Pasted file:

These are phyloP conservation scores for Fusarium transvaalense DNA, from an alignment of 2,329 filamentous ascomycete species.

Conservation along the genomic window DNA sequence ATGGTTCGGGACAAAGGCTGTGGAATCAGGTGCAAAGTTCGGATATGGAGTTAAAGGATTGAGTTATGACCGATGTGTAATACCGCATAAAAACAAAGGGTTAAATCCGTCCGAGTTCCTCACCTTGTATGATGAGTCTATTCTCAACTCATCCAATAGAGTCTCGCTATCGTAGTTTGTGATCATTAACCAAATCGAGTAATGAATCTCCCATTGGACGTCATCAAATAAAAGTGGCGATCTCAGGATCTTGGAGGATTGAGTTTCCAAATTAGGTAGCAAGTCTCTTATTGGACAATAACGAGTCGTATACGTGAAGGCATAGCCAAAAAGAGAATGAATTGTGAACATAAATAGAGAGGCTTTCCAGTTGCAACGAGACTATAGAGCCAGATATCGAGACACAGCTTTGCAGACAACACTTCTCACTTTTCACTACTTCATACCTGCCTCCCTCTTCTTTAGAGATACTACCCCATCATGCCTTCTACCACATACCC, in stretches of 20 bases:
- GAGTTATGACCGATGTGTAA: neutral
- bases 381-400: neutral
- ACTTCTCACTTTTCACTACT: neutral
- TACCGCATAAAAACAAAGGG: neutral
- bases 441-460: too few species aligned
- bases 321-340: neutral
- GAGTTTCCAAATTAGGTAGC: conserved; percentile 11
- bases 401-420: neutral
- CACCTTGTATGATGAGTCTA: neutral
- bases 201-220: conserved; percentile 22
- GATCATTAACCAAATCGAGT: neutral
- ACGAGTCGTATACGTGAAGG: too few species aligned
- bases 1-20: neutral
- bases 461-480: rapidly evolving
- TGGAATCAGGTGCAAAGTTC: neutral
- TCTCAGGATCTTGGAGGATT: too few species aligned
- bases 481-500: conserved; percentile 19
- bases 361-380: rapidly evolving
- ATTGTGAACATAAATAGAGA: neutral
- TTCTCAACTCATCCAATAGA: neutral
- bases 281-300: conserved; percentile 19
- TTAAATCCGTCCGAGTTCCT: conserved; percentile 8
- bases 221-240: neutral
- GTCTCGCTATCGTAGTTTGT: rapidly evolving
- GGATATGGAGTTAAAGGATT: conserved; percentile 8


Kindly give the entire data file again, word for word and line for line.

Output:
These are phyloP conservation scores for Fusarium transvaalense DNA, from an alignment of 2,329 filamentous ascomycete species.

Conservation along the genomic window DNA sequence ATGGTTCGGGACAAAGGCTGTGGAATCAGGTGCAAAGTTCGGATATGGAGTTAAAGGATTGAGTTATGACCGATGTGTAATACCGCATAAAAACAAAGGGTTAAATCCGTCCGAGTTCCTCACCTTGTATGATGAGTCTATTCTCAACTCATCCAATAGAGTCTCGCTATCGTAGTTTGTGATCATTAACCAAATCGAGTAATGAATCTCCCATTGGACGTCATCAAATAAAAGTGGCGATCTCAGGATCTTGGAGGATTGAGTTTCCAAATTAGGTAGCAAGTCTCTTATTGGACAATAACGAGTCGTATACGTGAAGGCATAGCCAAAAAGAGAATGAATTGTGAACATAAATAGAGAGGCTTTCCAGTTGCAACGAGACTATAGAGCCAGATATCGAGACACAGCTTTGCAGACAACACTTCTCACTTTTCACTACTTCATACCTGCCTCCCTCTTCTTTAGAGATACTACCCCATCATGCCTTCTACCACATACCC, in stretches of 20 bases:
- GAGTTATGACCGATGTGTAA: neutral
- bases 381-400: neutral
- ACTTCTCACTTTTCACTACT: neutral
- TACCGCATAAAAACAAAGGG: neutral
- bases 441-460: too few species aligned
- bases 321-340: neutral
- GAGTTTCCAAATTAGGTAGC: conserved; percentile 11
- bases 401-420: neutral
- CACCTTGTATGATGAGTCTA: neutral
- bases 201-220: conserved; percentile 22
- GATCATTAACCAAATCGAGT: neutral
- ACGAGTCGTATACGTGAAGG: too few species aligned
- bases 1-20: neutral
- bases 461-480: rapidly evolving
- TGGAATCAGGTGCAAAGTTC: neutral
- TCTCAGGATCTTGGAGGATT: too few species aligned
- bases 481-500: conserved; percentile 19
- bases 361-380: rapidly evolving
- ATTGTGAACATAAATAGAGA: neutral
- TTCTCAACTCATCCAATAGA: neutral
- bases 281-300: conserved; percentile 19
- TTAAATCCGTCCGAGTTCCT: conserved; percentile 8
- bases 221-240: neutral
- GTCTCGCTATCGTAGTTTGT: rapidly evolving
- GGATATGGAGTTAAAGGATT: conserved; percentile 8